The anniversary of 9/11 never fails to punch me in the gut. The enormity of the tragedy tends to overwhelm me every year, and the passage of time does not diminish it–mostly because I look at where we are as a nation and mourn for the Country we were before it. I’m not putting on rose-colored glasses here–I well remember the the partisan divides that the impeachment hearings wrought on us.
But we were a bolder people, less timid, less sensitive, less afraid. It occurs to me that the complaints many of us have regarding those notorious Millenials may have much to do with their parents’ internalization of the events of 9/11/01.
As anyone who knows me personally is aware, my cousin, Michael Carlo, was a firefighter who perished in the North Tower on 9/11. And once upon a time, in another life, I was a weekly columnist for the Norristown Times Herald. On September 6, 2007, the paper ran a column that I wrote in rememberance of my cousin.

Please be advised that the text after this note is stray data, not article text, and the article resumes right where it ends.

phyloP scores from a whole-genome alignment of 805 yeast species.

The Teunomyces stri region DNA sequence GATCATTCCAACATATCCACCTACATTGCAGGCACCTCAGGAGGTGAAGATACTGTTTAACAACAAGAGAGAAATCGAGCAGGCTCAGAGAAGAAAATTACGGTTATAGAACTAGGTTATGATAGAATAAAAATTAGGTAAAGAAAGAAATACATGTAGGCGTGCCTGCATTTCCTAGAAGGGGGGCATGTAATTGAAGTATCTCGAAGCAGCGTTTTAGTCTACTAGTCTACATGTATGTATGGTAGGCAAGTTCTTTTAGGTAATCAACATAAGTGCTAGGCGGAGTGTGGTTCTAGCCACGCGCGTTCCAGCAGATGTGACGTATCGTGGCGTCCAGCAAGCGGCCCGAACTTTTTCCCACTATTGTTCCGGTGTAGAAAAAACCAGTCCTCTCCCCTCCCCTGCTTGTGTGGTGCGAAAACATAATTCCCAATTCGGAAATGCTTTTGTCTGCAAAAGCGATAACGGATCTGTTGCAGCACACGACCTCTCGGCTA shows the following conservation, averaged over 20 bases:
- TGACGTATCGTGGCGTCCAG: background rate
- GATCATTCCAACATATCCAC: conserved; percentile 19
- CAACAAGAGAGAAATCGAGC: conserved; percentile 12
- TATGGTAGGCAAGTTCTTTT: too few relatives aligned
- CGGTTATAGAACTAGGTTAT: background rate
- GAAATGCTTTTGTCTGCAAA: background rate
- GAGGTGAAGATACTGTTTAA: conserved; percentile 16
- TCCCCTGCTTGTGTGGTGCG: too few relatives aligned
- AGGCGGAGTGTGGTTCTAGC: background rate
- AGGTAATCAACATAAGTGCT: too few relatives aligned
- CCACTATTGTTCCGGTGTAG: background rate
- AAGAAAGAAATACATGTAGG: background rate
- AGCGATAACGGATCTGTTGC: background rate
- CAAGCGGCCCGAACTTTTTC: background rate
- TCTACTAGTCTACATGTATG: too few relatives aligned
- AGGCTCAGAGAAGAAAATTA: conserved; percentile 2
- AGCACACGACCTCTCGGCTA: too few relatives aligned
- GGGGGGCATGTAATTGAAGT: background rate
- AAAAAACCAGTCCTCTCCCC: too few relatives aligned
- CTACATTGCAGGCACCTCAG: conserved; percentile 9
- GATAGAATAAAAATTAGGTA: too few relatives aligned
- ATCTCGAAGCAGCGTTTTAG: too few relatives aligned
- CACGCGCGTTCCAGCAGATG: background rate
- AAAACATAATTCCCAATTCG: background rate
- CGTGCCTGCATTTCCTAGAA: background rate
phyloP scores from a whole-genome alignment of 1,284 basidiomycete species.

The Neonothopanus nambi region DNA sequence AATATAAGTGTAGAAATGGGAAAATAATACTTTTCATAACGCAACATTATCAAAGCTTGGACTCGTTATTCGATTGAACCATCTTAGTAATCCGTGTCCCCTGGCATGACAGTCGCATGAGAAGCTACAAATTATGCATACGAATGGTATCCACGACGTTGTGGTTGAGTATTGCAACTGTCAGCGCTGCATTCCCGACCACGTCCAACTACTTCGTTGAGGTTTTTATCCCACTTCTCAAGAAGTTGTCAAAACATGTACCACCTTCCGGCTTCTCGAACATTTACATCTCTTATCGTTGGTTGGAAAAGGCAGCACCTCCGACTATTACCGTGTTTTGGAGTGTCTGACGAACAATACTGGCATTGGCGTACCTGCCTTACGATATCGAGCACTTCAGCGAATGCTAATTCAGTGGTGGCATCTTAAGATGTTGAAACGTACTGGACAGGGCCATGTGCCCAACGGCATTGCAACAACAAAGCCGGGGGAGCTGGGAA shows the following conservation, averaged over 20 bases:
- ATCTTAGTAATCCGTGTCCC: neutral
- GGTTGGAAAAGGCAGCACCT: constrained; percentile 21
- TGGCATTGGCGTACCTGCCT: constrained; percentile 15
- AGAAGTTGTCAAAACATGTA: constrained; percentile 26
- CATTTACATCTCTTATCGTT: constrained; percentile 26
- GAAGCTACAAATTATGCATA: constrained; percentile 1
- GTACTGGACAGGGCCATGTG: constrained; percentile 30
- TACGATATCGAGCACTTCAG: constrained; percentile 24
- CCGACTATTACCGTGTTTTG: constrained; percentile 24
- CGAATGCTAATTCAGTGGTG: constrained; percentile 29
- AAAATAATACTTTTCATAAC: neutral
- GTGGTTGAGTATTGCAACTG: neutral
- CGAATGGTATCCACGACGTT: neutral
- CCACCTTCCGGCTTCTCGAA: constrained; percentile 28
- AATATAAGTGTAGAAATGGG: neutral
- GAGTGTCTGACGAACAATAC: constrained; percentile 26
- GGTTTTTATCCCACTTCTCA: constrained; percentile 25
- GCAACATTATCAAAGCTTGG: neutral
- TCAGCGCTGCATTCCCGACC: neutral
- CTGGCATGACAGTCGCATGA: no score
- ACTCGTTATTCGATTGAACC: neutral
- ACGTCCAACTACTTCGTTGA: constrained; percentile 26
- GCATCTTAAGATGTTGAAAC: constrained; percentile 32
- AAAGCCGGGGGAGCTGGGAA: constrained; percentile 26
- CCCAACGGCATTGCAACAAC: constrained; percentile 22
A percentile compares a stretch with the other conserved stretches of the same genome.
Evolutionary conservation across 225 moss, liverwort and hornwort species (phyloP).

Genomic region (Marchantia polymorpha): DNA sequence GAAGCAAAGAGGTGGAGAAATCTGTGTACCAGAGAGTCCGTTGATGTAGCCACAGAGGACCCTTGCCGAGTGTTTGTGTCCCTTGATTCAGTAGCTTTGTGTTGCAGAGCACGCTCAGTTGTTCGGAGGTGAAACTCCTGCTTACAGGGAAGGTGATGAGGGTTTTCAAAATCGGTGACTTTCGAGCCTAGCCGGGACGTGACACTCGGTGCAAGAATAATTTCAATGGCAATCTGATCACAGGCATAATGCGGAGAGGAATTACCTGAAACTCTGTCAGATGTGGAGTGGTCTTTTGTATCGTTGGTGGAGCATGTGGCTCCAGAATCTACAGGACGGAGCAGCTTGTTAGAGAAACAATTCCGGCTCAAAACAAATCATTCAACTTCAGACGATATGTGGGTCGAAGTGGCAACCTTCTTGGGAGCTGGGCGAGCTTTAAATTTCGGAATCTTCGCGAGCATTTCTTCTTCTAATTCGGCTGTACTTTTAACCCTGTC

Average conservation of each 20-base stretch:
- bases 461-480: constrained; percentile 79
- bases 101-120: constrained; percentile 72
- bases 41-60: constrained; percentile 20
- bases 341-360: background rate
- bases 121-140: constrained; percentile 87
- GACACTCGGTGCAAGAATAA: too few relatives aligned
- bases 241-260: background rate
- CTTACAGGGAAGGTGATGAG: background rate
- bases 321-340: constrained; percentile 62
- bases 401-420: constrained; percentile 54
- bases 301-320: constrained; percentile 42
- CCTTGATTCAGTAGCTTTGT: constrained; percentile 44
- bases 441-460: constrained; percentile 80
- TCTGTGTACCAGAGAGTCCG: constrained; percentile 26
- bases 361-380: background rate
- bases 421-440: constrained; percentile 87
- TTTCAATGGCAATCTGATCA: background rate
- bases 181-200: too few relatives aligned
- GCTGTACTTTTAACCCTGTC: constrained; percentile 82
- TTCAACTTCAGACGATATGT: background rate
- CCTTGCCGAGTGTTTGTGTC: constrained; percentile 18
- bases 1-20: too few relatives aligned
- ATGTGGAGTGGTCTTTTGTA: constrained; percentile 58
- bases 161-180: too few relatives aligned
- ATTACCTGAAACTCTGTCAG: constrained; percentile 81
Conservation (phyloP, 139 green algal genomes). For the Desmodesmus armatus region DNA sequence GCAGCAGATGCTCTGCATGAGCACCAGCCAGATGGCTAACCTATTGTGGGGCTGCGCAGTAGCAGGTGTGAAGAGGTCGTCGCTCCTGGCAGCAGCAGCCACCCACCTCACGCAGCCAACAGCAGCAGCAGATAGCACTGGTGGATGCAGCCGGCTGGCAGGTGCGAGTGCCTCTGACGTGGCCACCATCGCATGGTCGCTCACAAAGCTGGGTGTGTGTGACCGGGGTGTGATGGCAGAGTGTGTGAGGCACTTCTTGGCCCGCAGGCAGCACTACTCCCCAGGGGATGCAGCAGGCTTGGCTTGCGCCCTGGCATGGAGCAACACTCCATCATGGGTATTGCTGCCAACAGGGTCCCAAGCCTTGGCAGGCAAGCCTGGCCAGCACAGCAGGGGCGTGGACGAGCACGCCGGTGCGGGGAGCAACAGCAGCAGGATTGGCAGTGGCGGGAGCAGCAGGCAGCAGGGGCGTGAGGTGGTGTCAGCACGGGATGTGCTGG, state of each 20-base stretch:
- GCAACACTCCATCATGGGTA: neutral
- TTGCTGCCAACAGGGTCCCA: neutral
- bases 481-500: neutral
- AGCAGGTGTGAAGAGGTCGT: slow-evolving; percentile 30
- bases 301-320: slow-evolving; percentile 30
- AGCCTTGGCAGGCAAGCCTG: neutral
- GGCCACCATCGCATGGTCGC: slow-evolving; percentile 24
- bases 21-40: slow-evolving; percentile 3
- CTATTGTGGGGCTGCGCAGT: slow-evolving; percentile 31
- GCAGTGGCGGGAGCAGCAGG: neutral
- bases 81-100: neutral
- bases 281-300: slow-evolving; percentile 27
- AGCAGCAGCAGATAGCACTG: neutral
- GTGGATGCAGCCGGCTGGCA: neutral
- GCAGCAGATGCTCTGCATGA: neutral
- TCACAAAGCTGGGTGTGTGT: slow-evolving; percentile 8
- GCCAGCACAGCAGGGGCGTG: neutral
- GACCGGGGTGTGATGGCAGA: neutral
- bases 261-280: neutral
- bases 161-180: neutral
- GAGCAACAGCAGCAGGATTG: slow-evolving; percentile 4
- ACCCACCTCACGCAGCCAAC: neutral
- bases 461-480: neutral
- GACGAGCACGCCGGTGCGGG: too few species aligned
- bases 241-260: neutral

I’m posting it today, not only in rememberance of Michael, but of the Country we were on that day in 2001. I’m posting it for those who perished, and for those who survived who were profoundly and fundamentally changed, and for those who have no memories of that day, that they may understand why we must never forget.
We must Never Forget.